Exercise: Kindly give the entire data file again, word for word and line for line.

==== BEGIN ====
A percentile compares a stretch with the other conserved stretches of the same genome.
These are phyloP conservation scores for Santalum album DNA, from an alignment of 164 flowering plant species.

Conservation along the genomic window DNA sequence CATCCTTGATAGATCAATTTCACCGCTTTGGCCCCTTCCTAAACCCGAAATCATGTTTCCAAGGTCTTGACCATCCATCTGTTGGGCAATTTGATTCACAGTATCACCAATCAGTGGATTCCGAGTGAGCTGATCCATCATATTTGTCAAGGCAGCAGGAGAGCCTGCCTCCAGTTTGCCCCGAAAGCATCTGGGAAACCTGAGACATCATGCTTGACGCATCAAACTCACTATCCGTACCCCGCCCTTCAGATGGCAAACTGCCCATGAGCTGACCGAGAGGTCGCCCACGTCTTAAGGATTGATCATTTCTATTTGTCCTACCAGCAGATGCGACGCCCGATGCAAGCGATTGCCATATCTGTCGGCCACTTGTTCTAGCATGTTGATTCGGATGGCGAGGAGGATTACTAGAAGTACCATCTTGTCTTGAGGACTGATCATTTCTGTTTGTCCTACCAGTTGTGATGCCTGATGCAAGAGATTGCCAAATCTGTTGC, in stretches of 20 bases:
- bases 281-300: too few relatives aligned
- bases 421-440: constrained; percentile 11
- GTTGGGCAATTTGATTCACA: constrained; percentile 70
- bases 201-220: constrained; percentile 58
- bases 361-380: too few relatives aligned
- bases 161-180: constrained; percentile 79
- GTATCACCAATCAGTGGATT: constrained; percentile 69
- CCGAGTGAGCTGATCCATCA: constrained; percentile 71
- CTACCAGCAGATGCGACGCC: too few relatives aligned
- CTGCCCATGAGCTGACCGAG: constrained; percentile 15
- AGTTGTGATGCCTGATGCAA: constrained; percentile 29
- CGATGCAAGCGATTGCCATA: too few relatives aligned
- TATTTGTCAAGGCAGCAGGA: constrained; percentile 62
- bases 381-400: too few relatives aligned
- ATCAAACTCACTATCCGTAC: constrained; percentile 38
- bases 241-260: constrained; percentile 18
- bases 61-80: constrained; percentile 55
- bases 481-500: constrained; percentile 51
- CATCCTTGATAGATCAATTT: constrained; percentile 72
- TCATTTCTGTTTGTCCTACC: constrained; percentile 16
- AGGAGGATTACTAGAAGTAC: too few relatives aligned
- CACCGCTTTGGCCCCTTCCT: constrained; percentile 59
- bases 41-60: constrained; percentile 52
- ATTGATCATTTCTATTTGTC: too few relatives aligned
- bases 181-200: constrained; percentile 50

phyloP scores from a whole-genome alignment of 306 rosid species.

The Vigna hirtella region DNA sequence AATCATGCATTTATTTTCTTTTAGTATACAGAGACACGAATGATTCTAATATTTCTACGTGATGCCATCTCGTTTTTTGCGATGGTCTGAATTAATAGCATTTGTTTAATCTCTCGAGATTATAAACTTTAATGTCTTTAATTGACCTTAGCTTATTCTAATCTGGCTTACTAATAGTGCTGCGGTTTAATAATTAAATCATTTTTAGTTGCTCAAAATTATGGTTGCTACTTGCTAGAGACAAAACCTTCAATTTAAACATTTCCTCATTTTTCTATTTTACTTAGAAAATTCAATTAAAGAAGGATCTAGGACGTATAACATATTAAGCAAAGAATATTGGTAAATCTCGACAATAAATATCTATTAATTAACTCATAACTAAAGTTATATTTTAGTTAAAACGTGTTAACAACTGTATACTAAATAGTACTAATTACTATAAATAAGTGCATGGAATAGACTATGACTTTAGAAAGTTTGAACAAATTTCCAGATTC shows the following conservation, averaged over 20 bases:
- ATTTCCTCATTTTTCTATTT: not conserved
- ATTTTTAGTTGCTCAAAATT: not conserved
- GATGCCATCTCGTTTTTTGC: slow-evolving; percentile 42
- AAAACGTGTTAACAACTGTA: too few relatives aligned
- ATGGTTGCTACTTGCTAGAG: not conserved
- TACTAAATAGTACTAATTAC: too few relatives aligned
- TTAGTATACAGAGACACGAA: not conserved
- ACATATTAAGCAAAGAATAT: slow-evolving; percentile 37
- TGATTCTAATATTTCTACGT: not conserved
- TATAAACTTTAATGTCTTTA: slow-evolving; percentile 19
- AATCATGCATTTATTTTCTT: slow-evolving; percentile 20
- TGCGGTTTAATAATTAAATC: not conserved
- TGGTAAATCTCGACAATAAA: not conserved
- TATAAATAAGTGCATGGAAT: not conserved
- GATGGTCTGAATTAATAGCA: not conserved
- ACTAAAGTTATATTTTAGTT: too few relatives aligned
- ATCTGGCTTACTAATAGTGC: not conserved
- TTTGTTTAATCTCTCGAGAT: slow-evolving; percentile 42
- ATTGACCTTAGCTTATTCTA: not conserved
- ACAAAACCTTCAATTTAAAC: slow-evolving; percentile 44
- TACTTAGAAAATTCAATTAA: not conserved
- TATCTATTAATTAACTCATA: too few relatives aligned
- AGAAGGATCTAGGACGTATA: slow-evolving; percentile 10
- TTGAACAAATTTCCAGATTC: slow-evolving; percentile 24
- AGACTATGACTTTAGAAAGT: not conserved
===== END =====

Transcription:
A percentile compares a stretch with the other conserved stretches of the same genome.
These are phyloP conservation scores for Santalum album DNA, from an alignment of 164 flowering plant species.

Conservation along the genomic window DNA sequence CATCCTTGATAGATCAATTTCACCGCTTTGGCCCCTTCCTAAACCCGAAATCATGTTTCCAAGGTCTTGACCATCCATCTGTTGGGCAATTTGATTCACAGTATCACCAATCAGTGGATTCCGAGTGAGCTGATCCATCATATTTGTCAAGGCAGCAGGAGAGCCTGCCTCCAGTTTGCCCCGAAAGCATCTGGGAAACCTGAGACATCATGCTTGACGCATCAAACTCACTATCCGTACCCCGCCCTTCAGATGGCAAACTGCCCATGAGCTGACCGAGAGGTCGCCCACGTCTTAAGGATTGATCATTTCTATTTGTCCTACCAGCAGATGCGACGCCCGATGCAAGCGATTGCCATATCTGTCGGCCACTTGTTCTAGCATGTTGATTCGGATGGCGAGGAGGATTACTAGAAGTACCATCTTGTCTTGAGGACTGATCATTTCTGTTTGTCCTACCAGTTGTGATGCCTGATGCAAGAGATTGCCAAATCTGTTGC, in stretches of 20 bases:
- bases 281-300: too few relatives aligned
- bases 421-440: constrained; percentile 11
- GTTGGGCAATTTGATTCACA: constrained; percentile 70
- bases 201-220: constrained; percentile 58
- bases 361-380: too few relatives aligned
- bases 161-180: constrained; percentile 79
- GTATCACCAATCAGTGGATT: constrained; percentile 69
- CCGAGTGAGCTGATCCATCA: constrained; percentile 71
- CTACCAGCAGATGCGACGCC: too few relatives aligned
- CTGCCCATGAGCTGACCGAG: constrained; percentile 15
- AGTTGTGATGCCTGATGCAA: constrained; percentile 29
- CGATGCAAGCGATTGCCATA: too few relatives aligned
- TATTTGTCAAGGCAGCAGGA: constrained; percentile 62
- bases 381-400: too few relatives aligned
- ATCAAACTCACTATCCGTAC: constrained; percentile 38
- bases 241-260: constrained; percentile 18
- bases 61-80: constrained; percentile 55
- bases 481-500: constrained; percentile 51
- CATCCTTGATAGATCAATTT: constrained; percentile 72
- TCATTTCTGTTTGTCCTACC: constrained; percentile 16
- AGGAGGATTACTAGAAGTAC: too few relatives aligned
- CACCGCTTTGGCCCCTTCCT: constrained; percentile 59
- bases 41-60: constrained; percentile 52
- ATTGATCATTTCTATTTGTC: too few relatives aligned
- bases 181-200: constrained; percentile 50

phyloP scores from a whole-genome alignment of 306 rosid species.

The Vigna hirtella region DNA sequence AATCATGCATTTATTTTCTTTTAGTATACAGAGACACGAATGATTCTAATATTTCTACGTGATGCCATCTCGTTTTTTGCGATGGTCTGAATTAATAGCATTTGTTTAATCTCTCGAGATTATAAACTTTAATGTCTTTAATTGACCTTAGCTTATTCTAATCTGGCTTACTAATAGTGCTGCGGTTTAATAATTAAATCATTTTTAGTTGCTCAAAATTATGGTTGCTACTTGCTAGAGACAAAACCTTCAATTTAAACATTTCCTCATTTTTCTATTTTACTTAGAAAATTCAATTAAAGAAGGATCTAGGACGTATAACATATTAAGCAAAGAATATTGGTAAATCTCGACAATAAATATCTATTAATTAACTCATAACTAAAGTTATATTTTAGTTAAAACGTGTTAACAACTGTATACTAAATAGTACTAATTACTATAAATAAGTGCATGGAATAGACTATGACTTTAGAAAGTTTGAACAAATTTCCAGATTC shows the following conservation, averaged over 20 bases:
- ATTTCCTCATTTTTCTATTT: not conserved
- ATTTTTAGTTGCTCAAAATT: not conserved
- GATGCCATCTCGTTTTTTGC: slow-evolving; percentile 42
- AAAACGTGTTAACAACTGTA: too few relatives aligned
- ATGGTTGCTACTTGCTAGAG: not conserved
- TACTAAATAGTACTAATTAC: too few relatives aligned
- TTAGTATACAGAGACACGAA: not conserved
- ACATATTAAGCAAAGAATAT: slow-evolving; percentile 37
- TGATTCTAATATTTCTACGT: not conserved
- TATAAACTTTAATGTCTTTA: slow-evolving; percentile 19
- AATCATGCATTTATTTTCTT: slow-evolving; percentile 20
- TGCGGTTTAATAATTAAATC: not conserved
- TGGTAAATCTCGACAATAAA: not conserved
- TATAAATAAGTGCATGGAAT: not conserved
- GATGGTCTGAATTAATAGCA: not conserved
- ACTAAAGTTATATTTTAGTT: too few relatives aligned
- ATCTGGCTTACTAATAGTGC: not conserved
- TTTGTTTAATCTCTCGAGAT: slow-evolving; percentile 42
- ATTGACCTTAGCTTATTCTA: not conserved
- ACAAAACCTTCAATTTAAAC: slow-evolving; percentile 44
- TACTTAGAAAATTCAATTAA: not conserved
- TATCTATTAATTAACTCATA: too few relatives aligned
- AGAAGGATCTAGGACGTATA: slow-evolving; percentile 10
- TTGAACAAATTTCCAGATTC: slow-evolving; percentile 24
- AGACTATGACTTTAGAAAGT: not conserved